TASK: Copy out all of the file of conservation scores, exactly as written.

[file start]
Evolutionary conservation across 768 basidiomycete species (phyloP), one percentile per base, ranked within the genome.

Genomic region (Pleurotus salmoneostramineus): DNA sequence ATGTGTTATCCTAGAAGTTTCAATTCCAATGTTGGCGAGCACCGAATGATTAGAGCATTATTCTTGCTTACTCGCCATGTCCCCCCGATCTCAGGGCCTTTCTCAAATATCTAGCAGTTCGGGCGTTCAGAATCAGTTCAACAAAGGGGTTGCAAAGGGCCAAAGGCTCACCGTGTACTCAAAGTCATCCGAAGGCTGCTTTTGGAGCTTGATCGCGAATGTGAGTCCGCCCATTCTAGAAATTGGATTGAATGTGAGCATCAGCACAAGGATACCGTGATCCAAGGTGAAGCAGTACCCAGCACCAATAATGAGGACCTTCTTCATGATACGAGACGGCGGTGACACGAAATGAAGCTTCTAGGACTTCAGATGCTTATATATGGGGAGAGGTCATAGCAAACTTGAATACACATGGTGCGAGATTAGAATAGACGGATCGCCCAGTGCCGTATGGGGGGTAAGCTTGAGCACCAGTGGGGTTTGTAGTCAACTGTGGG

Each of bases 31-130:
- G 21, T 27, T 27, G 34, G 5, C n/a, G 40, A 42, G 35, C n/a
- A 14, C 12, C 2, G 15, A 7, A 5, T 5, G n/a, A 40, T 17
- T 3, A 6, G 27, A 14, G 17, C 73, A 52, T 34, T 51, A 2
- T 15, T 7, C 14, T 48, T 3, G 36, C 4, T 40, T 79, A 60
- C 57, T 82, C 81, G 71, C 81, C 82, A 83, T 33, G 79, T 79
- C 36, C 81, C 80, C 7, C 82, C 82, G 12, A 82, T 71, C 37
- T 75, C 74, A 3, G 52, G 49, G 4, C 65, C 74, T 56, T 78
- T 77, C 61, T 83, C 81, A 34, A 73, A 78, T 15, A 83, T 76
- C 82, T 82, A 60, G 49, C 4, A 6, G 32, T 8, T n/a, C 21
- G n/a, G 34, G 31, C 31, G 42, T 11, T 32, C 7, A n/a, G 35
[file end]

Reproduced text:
Evolutionary conservation across 768 basidiomycete species (phyloP), one percentile per base, ranked within the genome.

Genomic region (Pleurotus salmoneostramineus): DNA sequence ATGTGTTATCCTAGAAGTTTCAATTCCAATGTTGGCGAGCACCGAATGATTAGAGCATTATTCTTGCTTACTCGCCATGTCCCCCCGATCTCAGGGCCTTTCTCAAATATCTAGCAGTTCGGGCGTTCAGAATCAGTTCAACAAAGGGGTTGCAAAGGGCCAAAGGCTCACCGTGTACTCAAAGTCATCCGAAGGCTGCTTTTGGAGCTTGATCGCGAATGTGAGTCCGCCCATTCTAGAAATTGGATTGAATGTGAGCATCAGCACAAGGATACCGTGATCCAAGGTGAAGCAGTACCCAGCACCAATAATGAGGACCTTCTTCATGATACGAGACGGCGGTGACACGAAATGAAGCTTCTAGGACTTCAGATGCTTATATATGGGGAGAGGTCATAGCAAACTTGAATACACATGGTGCGAGATTAGAATAGACGGATCGCCCAGTGCCGTATGGGGGGTAAGCTTGAGCACCAGTGGGGTTTGTAGTCAACTGTGGG

Each of bases 31-130:
- G 21, T 27, T 27, G 34, G 5, C n/a, G 40, A 42, G 35, C n/a
- A 14, C 12, C 2, G 15, A 7, A 5, T 5, G n/a, A 40, T 17
- T 3, A 6, G 27, A 14, G 17, C 73, A 52, T 34, T 51, A 2
- T 15, T 7, C 14, T 48, T 3, G 36, C 4, T 40, T 79, A 60
- C 57, T 82, C 81, G 71, C 81, C 82, A 83, T 33, G 79, T 79
- C 36, C 81, C 80, C 7, C 82, C 82, G 12, A 82, T 71, C 37
- T 75, C 74, A 3, G 52, G 49, G 4, C 65, C 74, T 56, T 78
- T 77, C 61, T 83, C 81, A 34, A 73, A 78, T 15, A 83, T 76
- C 82, T 82, A 60, G 49, C 4, A 6, G 32, T 8, T n/a, C 21
- G n/a, G 34, G 31, C 31, G 42, T 11, T 32, C 7, A n/a, G 35